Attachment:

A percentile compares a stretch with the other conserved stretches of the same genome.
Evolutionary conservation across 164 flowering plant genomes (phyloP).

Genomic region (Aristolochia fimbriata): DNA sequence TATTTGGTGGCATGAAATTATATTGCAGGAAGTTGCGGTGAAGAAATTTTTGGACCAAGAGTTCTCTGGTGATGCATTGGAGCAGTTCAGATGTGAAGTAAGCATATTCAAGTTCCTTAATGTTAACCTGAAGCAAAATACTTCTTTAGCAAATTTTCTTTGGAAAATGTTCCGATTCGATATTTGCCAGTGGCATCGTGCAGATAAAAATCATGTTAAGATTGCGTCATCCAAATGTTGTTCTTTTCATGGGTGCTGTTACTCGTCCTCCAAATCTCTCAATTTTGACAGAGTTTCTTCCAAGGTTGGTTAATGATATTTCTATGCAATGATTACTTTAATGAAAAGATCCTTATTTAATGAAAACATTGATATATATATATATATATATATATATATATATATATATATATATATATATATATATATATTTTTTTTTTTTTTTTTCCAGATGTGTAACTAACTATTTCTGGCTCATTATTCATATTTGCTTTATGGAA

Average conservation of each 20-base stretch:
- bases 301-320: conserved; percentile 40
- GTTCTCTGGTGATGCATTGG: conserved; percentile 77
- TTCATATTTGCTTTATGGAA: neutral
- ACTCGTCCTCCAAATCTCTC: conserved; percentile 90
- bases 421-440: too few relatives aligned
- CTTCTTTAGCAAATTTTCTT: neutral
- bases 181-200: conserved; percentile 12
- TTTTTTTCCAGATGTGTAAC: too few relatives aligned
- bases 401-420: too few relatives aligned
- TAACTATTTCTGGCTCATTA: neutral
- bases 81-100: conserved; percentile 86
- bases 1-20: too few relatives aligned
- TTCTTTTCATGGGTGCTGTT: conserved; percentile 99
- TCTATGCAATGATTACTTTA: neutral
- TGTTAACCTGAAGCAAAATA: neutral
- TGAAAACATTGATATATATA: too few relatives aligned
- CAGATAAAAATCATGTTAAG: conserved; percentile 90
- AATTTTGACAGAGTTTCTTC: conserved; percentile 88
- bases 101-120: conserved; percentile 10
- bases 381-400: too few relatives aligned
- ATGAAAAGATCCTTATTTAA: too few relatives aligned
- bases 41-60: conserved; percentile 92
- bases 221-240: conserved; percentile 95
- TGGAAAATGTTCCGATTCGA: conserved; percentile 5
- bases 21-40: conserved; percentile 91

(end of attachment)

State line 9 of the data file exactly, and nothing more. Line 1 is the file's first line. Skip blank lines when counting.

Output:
- bases 421-440: too few relatives aligned